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Comment savoir si ma barrière cutanée est altérée ?

Dry Skin: How to determine if your skin barrier is compromised?

Dry skin is characterised by a disruption in cellular cohesion (skin barrier), a deficiency in natural moisturising factors (NMF), and an insufficiency in the production of lipids. This lack of hydrolipidic film exposes the epidermis to external aggressions and causes water loss. What is the skin barrier? What are the signs associated with its disruption?

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What is the skin barrier?

The skin barrier is none other than the upper layer of the skin, composed of dead cells (corneocytes) and referred to as the horny layer. It is also known as the "acid mantle", due to its slightly acidic pH, around 5.5. This acidic pH helps to limit the colonisation of pathogenic foreign bodies on the skin surface.

The primary role of the skin barrier is to shield against pathogenic elements and to limit insensible water loss. It thus protects the body from physical toxins (such as pollution and harmful chemicals) and the sun's ultraviolet rays.

As a reminder, the skin is composed of three main layers:

  • theepidermis, the outermost layer of the skin, which is non-vascularised, covered by the horny layer or cutaneous barrier;

  • the dermis, an intermediate layer that contains proteins (collagen, elastin...), nerves, and blood vessels;

  • thehypodermis, abundant in adipose cells that form a barrier between the skin and the muscles.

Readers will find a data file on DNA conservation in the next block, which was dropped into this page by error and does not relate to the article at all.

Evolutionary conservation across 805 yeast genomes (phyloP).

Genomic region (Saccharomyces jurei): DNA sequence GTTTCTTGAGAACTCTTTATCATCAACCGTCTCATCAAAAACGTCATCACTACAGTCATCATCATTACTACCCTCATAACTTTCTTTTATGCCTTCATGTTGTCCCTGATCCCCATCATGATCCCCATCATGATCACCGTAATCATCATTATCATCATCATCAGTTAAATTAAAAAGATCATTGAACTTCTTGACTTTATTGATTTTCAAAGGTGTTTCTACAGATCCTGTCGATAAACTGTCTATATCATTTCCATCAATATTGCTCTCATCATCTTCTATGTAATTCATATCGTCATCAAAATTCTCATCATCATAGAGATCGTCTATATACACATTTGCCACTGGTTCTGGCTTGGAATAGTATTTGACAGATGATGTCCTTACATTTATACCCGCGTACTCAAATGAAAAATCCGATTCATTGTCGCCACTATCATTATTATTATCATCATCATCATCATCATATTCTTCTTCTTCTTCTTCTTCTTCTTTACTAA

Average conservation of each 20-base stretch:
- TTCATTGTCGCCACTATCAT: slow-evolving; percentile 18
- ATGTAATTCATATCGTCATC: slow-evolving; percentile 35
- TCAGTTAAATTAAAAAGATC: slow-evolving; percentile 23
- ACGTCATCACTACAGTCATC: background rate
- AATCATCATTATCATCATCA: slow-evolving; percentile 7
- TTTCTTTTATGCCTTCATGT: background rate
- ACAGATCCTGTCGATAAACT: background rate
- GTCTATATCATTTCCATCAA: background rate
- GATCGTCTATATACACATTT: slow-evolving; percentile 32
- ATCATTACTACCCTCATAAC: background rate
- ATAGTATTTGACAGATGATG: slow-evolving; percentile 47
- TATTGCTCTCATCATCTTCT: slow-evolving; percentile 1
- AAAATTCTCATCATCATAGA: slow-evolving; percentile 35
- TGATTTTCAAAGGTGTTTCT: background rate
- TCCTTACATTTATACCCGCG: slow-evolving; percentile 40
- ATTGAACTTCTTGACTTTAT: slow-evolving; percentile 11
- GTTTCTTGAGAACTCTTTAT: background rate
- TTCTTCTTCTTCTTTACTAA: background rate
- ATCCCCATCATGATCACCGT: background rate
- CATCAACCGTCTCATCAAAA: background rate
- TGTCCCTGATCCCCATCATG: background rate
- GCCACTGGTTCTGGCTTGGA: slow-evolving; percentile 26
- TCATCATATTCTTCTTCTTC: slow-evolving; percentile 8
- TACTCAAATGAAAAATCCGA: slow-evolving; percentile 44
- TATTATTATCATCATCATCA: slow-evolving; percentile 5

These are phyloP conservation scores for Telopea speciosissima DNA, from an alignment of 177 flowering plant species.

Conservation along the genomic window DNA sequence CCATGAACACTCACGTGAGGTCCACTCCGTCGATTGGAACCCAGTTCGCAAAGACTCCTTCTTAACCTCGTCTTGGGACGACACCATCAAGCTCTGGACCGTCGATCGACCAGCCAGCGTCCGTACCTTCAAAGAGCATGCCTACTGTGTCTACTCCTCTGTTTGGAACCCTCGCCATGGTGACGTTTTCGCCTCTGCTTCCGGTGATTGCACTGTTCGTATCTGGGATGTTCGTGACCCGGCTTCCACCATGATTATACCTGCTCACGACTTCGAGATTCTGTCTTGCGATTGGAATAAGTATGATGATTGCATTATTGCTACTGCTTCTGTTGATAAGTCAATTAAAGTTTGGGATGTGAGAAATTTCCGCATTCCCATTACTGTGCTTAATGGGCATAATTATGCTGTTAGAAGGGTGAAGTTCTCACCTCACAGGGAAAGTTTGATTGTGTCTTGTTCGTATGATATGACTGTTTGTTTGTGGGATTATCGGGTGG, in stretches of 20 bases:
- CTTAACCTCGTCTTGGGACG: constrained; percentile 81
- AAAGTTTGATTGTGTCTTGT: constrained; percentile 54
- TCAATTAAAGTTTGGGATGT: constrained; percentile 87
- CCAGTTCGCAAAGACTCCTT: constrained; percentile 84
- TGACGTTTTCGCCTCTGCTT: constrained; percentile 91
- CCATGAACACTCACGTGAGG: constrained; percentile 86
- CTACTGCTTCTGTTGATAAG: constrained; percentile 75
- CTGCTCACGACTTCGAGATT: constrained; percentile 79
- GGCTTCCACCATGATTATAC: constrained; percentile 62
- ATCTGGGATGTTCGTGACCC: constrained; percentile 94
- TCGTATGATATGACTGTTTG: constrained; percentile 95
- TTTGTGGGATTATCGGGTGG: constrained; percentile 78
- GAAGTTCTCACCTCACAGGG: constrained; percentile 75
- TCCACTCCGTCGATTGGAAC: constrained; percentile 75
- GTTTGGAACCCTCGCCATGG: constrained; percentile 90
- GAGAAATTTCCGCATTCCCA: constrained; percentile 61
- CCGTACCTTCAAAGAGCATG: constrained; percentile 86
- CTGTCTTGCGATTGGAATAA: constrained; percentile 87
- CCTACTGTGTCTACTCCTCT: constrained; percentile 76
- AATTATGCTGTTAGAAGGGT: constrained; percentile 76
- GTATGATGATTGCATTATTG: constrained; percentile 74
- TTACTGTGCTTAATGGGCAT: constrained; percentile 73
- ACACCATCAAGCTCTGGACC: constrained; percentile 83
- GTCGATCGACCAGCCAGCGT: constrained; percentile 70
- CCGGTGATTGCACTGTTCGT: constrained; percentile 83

The epidermis contains three types of cells: the keratinocytes, which can be likened to "bricks" bound together by a "cement" composed of lipids (fatty acids, ceramides, cholesterol, etc…), the melanocytes, which produce melanin that protects the skin from the sun's UV rays, and the Langerhans cells which provide a defence against bacteria, fungi, and viruses.

How can I tell if my skin barrier is compromised?

If the outermost layer of the epidermis (the stratum corneum) does not contain enough water, the skin loses its elasticity and appears dry, rough, and flaky. Poorly hydrated skin is also unable to maintain an appropriate intact skin barrier, which makes the skin more vulnerable to damage from environmental sources. As a result, it tends to show signs of ageing more quickly (skin sagging, wrinkles).

Several factors can damage the skin barrier: smoking, lack of sleep, stress, a diet poor in nutrients, pollution, wind, UV radiation, too frequent washing, the use of overly harsh cleansers, excessive use of exfoliating acids such as glycolic acid, and too frequent mechanical exfoliation.

The disruption of the essential functions of the skin barrier can manifest in several ways:

  • A chronic skin irritation;

  • Itching ;

  • A dull skin;

  • A delay in wound healing;

  • The emergence of dead skin cells due to an excessive flaking;

  • Of premature ageing signs (wrinkles and fine lines that start to appear or intensify prematurely);

  • Theworsening of certain skin discomforts such as rosacea and eczema. Indeed, these conditions are partly caused by a defect in the skin barrier. However, additional external damage to an impaired skin barrier can trigger a flare-up of these conditions.

If these symptoms are familiar to you, we recommend using products enriched with moisturising and lipid-replenishing active ingredients (hyaluronic acid,ceramides,squalane, vegetable oils, vegetable butters, etc...).Find all our products dedicated to dry skin here.

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